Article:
As if the diagnosis and treatment for cancer weren’t bad enough, side effects like “chemo brain” can further upend your life and leave you searching for keys, eyeglasses or even words.
“Chemo brain is a common term used by cancer survivors to describe thinking and memory problems they experience after chemotherapy,” says Dr. Sapna Khubchandani, an oncologist and breast health specialist with Hartford HealthCare Medical Group Oncology and Hematology in Waterford.
Chemotherapy treatment for cancer chemotherapy can cause numerous central nervous system complications. Studies with breast-cancer survivors reveal that almost 50 percent have chemo brain after chemotherapy.
“This affects the cognitive domains of attention, memory psychomotor speed and executive function,” says Dr. Khubchandani.
Typical symptoms of chemo brain can include:
- Decreased short term memory.
- Problem findings words.
- Short attention span.
- Difficulty concentrating and multitasking.
A new study published recently in the professional journal Neuroscience, however, challenges the concept that chemotherapy leads to chemo brain. Study author Dr. Gordon Winocur suggests that the memory and thinking problems experienced by cancer survivors are not the effects of chemotherapy but may start when the tumors form and develop.
“It’s interesting because in his studies of female mice with breast cancer, he is able to demonstrate impaired performance in learning and memory before chemotherapy drugs were even administered,” Dr. Khubchandani says. “His work shows that the cancer is responsible for some of the memory and thinking complaints experienced by cancer survivors, and that drug therapy adds to the problem.”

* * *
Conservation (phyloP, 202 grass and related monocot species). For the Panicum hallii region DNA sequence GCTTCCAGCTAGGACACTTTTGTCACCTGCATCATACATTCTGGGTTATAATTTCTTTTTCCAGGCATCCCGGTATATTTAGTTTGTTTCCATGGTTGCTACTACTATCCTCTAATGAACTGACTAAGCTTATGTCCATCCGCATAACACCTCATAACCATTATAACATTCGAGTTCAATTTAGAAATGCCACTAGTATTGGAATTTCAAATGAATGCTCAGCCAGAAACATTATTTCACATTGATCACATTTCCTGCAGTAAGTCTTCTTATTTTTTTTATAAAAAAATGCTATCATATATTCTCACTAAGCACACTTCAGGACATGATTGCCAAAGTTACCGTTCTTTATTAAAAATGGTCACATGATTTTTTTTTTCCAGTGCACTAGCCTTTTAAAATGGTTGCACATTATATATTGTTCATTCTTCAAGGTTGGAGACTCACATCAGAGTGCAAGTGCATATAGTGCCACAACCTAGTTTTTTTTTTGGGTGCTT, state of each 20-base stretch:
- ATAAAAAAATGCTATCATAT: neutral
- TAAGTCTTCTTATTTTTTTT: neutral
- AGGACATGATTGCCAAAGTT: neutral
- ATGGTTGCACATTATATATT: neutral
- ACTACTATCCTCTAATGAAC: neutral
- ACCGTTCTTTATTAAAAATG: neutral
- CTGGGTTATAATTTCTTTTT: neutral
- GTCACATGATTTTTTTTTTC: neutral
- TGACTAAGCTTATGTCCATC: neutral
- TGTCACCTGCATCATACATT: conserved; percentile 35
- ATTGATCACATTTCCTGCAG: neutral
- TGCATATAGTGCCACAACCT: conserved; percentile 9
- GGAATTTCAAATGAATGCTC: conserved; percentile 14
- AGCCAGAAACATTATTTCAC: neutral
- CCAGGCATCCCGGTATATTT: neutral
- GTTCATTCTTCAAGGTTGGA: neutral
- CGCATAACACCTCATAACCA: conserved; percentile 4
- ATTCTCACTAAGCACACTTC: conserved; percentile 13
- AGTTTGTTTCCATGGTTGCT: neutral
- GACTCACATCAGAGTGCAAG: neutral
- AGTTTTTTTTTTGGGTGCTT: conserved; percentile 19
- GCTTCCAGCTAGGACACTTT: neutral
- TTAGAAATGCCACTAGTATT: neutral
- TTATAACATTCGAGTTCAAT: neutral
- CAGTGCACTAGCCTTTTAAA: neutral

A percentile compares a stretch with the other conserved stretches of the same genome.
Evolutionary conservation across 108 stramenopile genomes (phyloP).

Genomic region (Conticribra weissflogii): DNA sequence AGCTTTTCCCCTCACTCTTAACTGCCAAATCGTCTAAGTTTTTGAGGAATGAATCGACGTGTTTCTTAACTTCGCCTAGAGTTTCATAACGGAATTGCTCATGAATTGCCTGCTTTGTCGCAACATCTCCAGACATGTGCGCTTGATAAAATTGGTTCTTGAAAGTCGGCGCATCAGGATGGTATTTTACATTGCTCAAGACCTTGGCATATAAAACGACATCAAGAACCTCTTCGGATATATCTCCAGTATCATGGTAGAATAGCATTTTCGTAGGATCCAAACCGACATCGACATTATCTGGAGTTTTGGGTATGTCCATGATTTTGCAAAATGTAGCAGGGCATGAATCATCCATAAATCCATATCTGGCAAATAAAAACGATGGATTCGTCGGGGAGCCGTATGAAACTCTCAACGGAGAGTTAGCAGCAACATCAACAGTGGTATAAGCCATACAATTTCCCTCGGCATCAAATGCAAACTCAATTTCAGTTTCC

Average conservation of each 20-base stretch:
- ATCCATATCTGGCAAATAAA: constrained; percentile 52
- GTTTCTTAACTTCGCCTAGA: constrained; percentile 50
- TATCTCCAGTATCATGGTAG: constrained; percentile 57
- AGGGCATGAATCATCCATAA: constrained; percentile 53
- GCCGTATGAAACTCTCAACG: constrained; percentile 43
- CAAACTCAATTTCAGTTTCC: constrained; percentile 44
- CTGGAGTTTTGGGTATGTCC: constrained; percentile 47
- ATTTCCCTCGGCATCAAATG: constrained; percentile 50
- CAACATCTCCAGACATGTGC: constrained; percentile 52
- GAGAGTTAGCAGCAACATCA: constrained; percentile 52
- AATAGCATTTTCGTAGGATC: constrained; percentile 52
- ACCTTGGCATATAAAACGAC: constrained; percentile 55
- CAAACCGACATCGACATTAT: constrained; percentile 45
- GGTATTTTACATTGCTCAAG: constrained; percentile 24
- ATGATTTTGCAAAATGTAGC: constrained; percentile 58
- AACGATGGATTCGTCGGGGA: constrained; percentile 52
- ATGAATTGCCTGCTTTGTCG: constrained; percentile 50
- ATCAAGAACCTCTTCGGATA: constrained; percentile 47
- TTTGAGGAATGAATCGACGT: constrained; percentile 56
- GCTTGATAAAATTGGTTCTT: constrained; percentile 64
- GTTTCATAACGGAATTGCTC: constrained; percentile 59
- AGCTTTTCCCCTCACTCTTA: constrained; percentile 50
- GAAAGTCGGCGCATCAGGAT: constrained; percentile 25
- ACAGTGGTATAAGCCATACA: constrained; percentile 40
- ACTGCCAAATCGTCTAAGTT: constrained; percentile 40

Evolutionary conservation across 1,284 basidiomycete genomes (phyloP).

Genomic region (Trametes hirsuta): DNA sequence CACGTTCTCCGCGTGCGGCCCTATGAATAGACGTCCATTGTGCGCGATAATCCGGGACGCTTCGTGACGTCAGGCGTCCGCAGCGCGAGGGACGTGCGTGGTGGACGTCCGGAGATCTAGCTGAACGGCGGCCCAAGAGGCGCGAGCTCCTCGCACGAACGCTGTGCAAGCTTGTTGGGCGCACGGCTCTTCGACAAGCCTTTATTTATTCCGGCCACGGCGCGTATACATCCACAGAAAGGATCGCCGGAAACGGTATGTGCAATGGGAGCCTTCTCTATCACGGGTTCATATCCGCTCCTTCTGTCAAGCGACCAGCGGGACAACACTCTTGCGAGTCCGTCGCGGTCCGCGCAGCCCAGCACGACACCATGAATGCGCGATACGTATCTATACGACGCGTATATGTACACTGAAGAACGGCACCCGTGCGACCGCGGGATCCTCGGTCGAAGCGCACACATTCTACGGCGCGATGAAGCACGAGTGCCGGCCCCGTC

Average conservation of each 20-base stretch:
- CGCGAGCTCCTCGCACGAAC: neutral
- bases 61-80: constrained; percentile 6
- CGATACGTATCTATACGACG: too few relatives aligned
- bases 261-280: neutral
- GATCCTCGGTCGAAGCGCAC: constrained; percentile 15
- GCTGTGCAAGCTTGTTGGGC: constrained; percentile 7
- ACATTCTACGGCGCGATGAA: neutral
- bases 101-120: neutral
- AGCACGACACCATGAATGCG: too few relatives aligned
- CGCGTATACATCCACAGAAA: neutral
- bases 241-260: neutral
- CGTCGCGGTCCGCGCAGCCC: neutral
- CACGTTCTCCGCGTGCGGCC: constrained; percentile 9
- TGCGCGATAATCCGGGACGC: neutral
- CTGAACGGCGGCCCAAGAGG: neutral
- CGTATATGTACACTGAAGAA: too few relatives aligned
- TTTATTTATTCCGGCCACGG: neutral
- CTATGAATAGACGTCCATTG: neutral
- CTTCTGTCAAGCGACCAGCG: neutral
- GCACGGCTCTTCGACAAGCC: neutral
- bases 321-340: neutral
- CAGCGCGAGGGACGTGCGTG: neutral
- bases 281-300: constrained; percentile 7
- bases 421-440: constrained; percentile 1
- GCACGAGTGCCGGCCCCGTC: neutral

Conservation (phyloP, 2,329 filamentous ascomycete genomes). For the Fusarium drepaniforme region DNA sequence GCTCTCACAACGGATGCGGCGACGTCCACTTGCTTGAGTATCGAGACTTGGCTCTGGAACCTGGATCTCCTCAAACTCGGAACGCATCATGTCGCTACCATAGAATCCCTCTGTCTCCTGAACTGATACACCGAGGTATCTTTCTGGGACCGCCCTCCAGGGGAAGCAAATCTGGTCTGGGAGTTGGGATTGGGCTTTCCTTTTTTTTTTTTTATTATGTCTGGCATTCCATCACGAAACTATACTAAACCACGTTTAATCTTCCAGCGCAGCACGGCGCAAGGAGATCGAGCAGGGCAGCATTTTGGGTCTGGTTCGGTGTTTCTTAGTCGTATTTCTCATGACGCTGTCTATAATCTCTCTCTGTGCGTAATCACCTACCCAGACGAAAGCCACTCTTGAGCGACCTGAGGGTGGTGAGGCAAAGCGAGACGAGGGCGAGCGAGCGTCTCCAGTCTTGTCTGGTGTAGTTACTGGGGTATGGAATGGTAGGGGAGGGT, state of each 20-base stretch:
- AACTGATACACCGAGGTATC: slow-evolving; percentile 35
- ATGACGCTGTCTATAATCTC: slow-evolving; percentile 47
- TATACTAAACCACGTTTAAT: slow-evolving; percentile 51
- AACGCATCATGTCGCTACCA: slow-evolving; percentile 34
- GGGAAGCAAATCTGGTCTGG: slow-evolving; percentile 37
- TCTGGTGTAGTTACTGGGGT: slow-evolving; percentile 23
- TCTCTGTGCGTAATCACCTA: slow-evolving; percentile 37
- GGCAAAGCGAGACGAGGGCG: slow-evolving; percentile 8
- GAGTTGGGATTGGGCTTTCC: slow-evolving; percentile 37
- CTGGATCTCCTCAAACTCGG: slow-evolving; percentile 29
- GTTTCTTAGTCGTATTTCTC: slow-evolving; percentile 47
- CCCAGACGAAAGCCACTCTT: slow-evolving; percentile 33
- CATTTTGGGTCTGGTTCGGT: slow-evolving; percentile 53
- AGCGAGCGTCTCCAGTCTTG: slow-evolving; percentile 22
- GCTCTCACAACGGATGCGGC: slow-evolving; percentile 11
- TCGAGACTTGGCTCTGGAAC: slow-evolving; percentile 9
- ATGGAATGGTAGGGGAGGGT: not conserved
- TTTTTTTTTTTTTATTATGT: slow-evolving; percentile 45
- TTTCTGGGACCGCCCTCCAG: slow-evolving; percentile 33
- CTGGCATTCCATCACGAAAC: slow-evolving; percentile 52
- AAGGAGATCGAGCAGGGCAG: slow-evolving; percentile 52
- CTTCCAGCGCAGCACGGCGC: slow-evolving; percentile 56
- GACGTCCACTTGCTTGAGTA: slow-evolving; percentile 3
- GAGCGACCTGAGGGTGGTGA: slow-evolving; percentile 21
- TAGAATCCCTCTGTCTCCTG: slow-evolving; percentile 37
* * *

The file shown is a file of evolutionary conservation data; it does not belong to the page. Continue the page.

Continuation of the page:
Several other studies are currently looking at ways to prevent chemo brain through the use of stimulants, mood stabilizers and even anti-Alzheimer’s drugs.
Dr. Khubchandani suggests that cancer patients and survivors who experience chemo brain try the following to alleviate the symptoms:
- Aerobic exercises.
- Treatment for any underlying anxiety or depression.
- A blood test to check thyroid function.
- Increased intake of B12 and Vitamin D.
- Brain and memory games.
Dr. Sapna Khubchandani, an oncologist and breast health specialist with Hartford HealthCare Medical Group Oncology and Hematology in Waterford, is accepting new-patient referrals at 860.443.4455.